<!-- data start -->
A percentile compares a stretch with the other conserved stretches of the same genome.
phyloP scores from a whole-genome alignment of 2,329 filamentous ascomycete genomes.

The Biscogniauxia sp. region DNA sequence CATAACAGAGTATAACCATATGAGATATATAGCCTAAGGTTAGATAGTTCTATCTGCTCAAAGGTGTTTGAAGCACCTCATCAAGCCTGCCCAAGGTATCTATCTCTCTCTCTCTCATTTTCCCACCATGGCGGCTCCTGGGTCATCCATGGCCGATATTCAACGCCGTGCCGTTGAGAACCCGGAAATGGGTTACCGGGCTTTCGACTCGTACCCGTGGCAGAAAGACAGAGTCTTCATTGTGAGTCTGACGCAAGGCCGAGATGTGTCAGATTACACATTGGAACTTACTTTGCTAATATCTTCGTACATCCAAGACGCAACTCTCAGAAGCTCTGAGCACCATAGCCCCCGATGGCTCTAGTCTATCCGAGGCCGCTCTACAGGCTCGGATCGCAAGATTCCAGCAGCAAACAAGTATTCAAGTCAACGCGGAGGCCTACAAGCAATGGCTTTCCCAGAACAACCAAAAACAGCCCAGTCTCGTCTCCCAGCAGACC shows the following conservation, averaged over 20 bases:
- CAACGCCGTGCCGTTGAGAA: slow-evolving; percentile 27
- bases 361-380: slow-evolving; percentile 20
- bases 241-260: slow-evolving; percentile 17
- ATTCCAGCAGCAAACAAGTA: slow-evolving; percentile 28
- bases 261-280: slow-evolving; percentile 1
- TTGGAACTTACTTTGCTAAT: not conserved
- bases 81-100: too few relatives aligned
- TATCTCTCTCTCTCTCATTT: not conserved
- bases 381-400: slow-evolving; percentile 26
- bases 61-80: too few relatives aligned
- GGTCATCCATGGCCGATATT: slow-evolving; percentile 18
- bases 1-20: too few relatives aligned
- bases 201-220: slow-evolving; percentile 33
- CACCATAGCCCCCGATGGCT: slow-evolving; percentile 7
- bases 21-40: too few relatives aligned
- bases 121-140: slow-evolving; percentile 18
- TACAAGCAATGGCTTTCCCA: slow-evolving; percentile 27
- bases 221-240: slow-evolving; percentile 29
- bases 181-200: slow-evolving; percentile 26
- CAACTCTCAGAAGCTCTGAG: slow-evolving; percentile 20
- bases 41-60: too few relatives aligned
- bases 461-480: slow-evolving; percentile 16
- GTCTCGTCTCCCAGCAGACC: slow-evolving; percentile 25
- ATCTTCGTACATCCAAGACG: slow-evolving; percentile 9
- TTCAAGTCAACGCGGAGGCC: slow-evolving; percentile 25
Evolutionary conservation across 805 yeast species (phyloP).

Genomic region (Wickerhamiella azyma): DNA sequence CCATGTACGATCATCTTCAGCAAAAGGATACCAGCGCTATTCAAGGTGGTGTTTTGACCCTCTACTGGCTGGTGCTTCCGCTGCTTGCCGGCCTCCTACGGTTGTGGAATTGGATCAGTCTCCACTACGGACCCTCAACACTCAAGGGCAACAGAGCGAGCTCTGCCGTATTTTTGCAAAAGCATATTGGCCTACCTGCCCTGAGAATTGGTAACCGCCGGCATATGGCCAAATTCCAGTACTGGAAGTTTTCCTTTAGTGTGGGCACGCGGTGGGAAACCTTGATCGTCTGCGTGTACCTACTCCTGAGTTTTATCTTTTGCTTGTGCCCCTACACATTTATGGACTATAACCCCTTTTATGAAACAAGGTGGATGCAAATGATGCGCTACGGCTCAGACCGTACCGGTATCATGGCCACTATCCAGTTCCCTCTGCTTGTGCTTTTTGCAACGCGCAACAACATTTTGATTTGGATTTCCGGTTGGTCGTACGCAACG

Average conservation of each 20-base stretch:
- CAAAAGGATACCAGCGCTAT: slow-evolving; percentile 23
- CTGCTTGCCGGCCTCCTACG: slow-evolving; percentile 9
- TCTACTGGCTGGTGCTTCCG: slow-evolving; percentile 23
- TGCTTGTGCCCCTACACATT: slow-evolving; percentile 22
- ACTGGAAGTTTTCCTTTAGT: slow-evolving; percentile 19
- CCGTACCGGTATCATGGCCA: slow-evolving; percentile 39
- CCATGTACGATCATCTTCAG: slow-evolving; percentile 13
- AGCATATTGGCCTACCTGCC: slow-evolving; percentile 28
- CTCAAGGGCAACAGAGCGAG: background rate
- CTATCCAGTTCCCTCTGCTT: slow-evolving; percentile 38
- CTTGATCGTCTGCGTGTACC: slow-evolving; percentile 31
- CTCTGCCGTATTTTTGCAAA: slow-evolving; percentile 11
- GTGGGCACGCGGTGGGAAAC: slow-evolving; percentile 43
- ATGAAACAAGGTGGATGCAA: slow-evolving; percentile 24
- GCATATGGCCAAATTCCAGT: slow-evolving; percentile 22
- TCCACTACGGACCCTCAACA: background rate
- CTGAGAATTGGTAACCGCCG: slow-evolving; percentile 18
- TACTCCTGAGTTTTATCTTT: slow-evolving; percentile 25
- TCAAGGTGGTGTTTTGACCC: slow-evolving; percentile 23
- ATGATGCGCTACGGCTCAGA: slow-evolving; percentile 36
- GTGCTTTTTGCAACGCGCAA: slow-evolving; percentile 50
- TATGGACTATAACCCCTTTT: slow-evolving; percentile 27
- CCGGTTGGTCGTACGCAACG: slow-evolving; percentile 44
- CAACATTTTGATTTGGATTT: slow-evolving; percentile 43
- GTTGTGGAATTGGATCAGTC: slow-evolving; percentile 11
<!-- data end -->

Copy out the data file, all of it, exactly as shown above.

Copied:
A percentile compares a stretch with the other conserved stretches of the same genome.
phyloP scores from a whole-genome alignment of 2,329 filamentous ascomycete genomes.

The Biscogniauxia sp. region DNA sequence CATAACAGAGTATAACCATATGAGATATATAGCCTAAGGTTAGATAGTTCTATCTGCTCAAAGGTGTTTGAAGCACCTCATCAAGCCTGCCCAAGGTATCTATCTCTCTCTCTCTCATTTTCCCACCATGGCGGCTCCTGGGTCATCCATGGCCGATATTCAACGCCGTGCCGTTGAGAACCCGGAAATGGGTTACCGGGCTTTCGACTCGTACCCGTGGCAGAAAGACAGAGTCTTCATTGTGAGTCTGACGCAAGGCCGAGATGTGTCAGATTACACATTGGAACTTACTTTGCTAATATCTTCGTACATCCAAGACGCAACTCTCAGAAGCTCTGAGCACCATAGCCCCCGATGGCTCTAGTCTATCCGAGGCCGCTCTACAGGCTCGGATCGCAAGATTCCAGCAGCAAACAAGTATTCAAGTCAACGCGGAGGCCTACAAGCAATGGCTTTCCCAGAACAACCAAAAACAGCCCAGTCTCGTCTCCCAGCAGACC shows the following conservation, averaged over 20 bases:
- CAACGCCGTGCCGTTGAGAA: slow-evolving; percentile 27
- bases 361-380: slow-evolving; percentile 20
- bases 241-260: slow-evolving; percentile 17
- ATTCCAGCAGCAAACAAGTA: slow-evolving; percentile 28
- bases 261-280: slow-evolving; percentile 1
- TTGGAACTTACTTTGCTAAT: not conserved
- bases 81-100: too few relatives aligned
- TATCTCTCTCTCTCTCATTT: not conserved
- bases 381-400: slow-evolving; percentile 26
- bases 61-80: too few relatives aligned
- GGTCATCCATGGCCGATATT: slow-evolving; percentile 18
- bases 1-20: too few relatives aligned
- bases 201-220: slow-evolving; percentile 33
- CACCATAGCCCCCGATGGCT: slow-evolving; percentile 7
- bases 21-40: too few relatives aligned
- bases 121-140: slow-evolving; percentile 18
- TACAAGCAATGGCTTTCCCA: slow-evolving; percentile 27
- bases 221-240: slow-evolving; percentile 29
- bases 181-200: slow-evolving; percentile 26
- CAACTCTCAGAAGCTCTGAG: slow-evolving; percentile 20
- bases 41-60: too few relatives aligned
- bases 461-480: slow-evolving; percentile 16
- GTCTCGTCTCCCAGCAGACC: slow-evolving; percentile 25
- ATCTTCGTACATCCAAGACG: slow-evolving; percentile 9
- TTCAAGTCAACGCGGAGGCC: slow-evolving; percentile 25
Evolutionary conservation across 805 yeast species (phyloP).

Genomic region (Wickerhamiella azyma): DNA sequence CCATGTACGATCATCTTCAGCAAAAGGATACCAGCGCTATTCAAGGTGGTGTTTTGACCCTCTACTGGCTGGTGCTTCCGCTGCTTGCCGGCCTCCTACGGTTGTGGAATTGGATCAGTCTCCACTACGGACCCTCAACACTCAAGGGCAACAGAGCGAGCTCTGCCGTATTTTTGCAAAAGCATATTGGCCTACCTGCCCTGAGAATTGGTAACCGCCGGCATATGGCCAAATTCCAGTACTGGAAGTTTTCCTTTAGTGTGGGCACGCGGTGGGAAACCTTGATCGTCTGCGTGTACCTACTCCTGAGTTTTATCTTTTGCTTGTGCCCCTACACATTTATGGACTATAACCCCTTTTATGAAACAAGGTGGATGCAAATGATGCGCTACGGCTCAGACCGTACCGGTATCATGGCCACTATCCAGTTCCCTCTGCTTGTGCTTTTTGCAACGCGCAACAACATTTTGATTTGGATTTCCGGTTGGTCGTACGCAACG

Average conservation of each 20-base stretch:
- CAAAAGGATACCAGCGCTAT: slow-evolving; percentile 23
- CTGCTTGCCGGCCTCCTACG: slow-evolving; percentile 9
- TCTACTGGCTGGTGCTTCCG: slow-evolving; percentile 23
- TGCTTGTGCCCCTACACATT: slow-evolving; percentile 22
- ACTGGAAGTTTTCCTTTAGT: slow-evolving; percentile 19
- CCGTACCGGTATCATGGCCA: slow-evolving; percentile 39
- CCATGTACGATCATCTTCAG: slow-evolving; percentile 13
- AGCATATTGGCCTACCTGCC: slow-evolving; percentile 28
- CTCAAGGGCAACAGAGCGAG: background rate
- CTATCCAGTTCCCTCTGCTT: slow-evolving; percentile 38
- CTTGATCGTCTGCGTGTACC: slow-evolving; percentile 31
- CTCTGCCGTATTTTTGCAAA: slow-evolving; percentile 11
- GTGGGCACGCGGTGGGAAAC: slow-evolving; percentile 43
- ATGAAACAAGGTGGATGCAA: slow-evolving; percentile 24
- GCATATGGCCAAATTCCAGT: slow-evolving; percentile 22
- TCCACTACGGACCCTCAACA: background rate
- CTGAGAATTGGTAACCGCCG: slow-evolving; percentile 18
- TACTCCTGAGTTTTATCTTT: slow-evolving; percentile 25
- TCAAGGTGGTGTTTTGACCC: slow-evolving; percentile 23
- ATGATGCGCTACGGCTCAGA: slow-evolving; percentile 36
- GTGCTTTTTGCAACGCGCAA: slow-evolving; percentile 50
- TATGGACTATAACCCCTTTT: slow-evolving; percentile 27
- CCGGTTGGTCGTACGCAACG: slow-evolving; percentile 44
- CAACATTTTGATTTGGATTT: slow-evolving; percentile 43
- GTTGTGGAATTGGATCAGTC: slow-evolving; percentile 11